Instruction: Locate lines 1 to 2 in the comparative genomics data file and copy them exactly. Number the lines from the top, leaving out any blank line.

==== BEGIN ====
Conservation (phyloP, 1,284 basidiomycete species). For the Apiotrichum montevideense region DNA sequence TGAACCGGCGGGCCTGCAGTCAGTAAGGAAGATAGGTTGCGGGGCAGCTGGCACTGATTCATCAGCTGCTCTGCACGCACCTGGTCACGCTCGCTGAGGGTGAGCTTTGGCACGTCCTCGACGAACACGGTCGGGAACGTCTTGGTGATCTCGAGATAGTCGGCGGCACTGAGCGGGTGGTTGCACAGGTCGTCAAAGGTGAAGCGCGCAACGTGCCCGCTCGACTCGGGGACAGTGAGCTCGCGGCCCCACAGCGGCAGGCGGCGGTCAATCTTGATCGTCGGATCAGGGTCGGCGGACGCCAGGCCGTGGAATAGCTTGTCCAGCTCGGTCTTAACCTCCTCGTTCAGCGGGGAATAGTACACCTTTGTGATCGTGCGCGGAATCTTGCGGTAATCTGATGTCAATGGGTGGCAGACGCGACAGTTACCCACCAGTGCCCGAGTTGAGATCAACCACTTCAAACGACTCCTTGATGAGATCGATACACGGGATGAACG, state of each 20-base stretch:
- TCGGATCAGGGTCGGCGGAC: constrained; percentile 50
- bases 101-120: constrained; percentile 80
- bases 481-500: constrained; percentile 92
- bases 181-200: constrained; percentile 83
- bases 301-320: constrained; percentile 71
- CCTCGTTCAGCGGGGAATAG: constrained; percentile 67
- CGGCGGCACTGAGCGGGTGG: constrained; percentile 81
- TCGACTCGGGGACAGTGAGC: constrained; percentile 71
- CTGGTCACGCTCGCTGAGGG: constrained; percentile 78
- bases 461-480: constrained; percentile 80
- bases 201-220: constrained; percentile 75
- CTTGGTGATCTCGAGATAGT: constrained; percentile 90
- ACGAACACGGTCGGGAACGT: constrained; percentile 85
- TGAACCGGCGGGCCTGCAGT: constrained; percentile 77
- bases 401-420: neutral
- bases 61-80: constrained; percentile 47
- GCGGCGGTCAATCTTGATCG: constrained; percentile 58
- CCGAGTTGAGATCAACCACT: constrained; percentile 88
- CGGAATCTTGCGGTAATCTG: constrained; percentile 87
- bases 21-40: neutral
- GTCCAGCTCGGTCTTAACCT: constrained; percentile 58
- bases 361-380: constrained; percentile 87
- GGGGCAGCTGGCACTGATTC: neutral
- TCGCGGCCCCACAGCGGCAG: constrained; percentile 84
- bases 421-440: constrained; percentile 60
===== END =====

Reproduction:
Conservation (phyloP, 1,284 basidiomycete species). For the Apiotrichum montevideense region DNA sequence TGAACCGGCGGGCCTGCAGTCAGTAAGGAAGATAGGTTGCGGGGCAGCTGGCACTGATTCATCAGCTGCTCTGCACGCACCTGGTCACGCTCGCTGAGGGTGAGCTTTGGCACGTCCTCGACGAACACGGTCGGGAACGTCTTGGTGATCTCGAGATAGTCGGCGGCACTGAGCGGGTGGTTGCACAGGTCGTCAAAGGTGAAGCGCGCAACGTGCCCGCTCGACTCGGGGACAGTGAGCTCGCGGCCCCACAGCGGCAGGCGGCGGTCAATCTTGATCGTCGGATCAGGGTCGGCGGACGCCAGGCCGTGGAATAGCTTGTCCAGCTCGGTCTTAACCTCCTCGTTCAGCGGGGAATAGTACACCTTTGTGATCGTGCGCGGAATCTTGCGGTAATCTGATGTCAATGGGTGGCAGACGCGACAGTTACCCACCAGTGCCCGAGTTGAGATCAACCACTTCAAACGACTCCTTGATGAGATCGATACACGGGATGAACG, state of each 20-base stretch:
- TCGGATCAGGGTCGGCGGAC: constrained; percentile 50